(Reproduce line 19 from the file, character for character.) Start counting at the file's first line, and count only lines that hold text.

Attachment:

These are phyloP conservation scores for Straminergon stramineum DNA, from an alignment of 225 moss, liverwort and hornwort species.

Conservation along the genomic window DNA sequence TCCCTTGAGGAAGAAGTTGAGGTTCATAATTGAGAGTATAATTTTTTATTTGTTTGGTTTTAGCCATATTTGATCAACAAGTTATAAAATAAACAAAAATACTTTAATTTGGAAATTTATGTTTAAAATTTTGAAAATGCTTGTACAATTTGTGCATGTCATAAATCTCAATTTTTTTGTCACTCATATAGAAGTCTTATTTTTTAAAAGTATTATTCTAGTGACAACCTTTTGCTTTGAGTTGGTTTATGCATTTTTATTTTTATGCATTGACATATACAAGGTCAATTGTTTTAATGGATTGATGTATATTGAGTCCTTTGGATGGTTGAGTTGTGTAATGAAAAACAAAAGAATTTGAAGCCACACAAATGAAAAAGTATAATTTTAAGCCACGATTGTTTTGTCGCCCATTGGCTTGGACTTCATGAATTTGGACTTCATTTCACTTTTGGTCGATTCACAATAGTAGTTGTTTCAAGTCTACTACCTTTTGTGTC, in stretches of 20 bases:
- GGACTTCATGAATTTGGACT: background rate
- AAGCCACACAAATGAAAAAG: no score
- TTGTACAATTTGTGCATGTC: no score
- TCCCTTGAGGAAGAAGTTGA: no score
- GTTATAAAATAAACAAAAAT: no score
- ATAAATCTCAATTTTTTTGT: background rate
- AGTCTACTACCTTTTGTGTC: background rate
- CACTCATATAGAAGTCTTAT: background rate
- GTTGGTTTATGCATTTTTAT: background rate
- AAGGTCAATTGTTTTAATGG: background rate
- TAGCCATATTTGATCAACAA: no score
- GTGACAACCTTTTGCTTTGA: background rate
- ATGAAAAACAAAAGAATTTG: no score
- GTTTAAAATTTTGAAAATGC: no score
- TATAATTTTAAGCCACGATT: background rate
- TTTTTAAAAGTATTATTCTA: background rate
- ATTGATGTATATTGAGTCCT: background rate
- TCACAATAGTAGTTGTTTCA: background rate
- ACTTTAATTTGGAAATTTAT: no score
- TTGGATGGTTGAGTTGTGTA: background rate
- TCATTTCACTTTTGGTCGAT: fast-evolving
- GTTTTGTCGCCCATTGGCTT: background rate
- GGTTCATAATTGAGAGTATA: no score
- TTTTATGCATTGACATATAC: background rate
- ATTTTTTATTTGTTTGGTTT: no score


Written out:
- ATTGATGTATATTGAGTCCT: background rate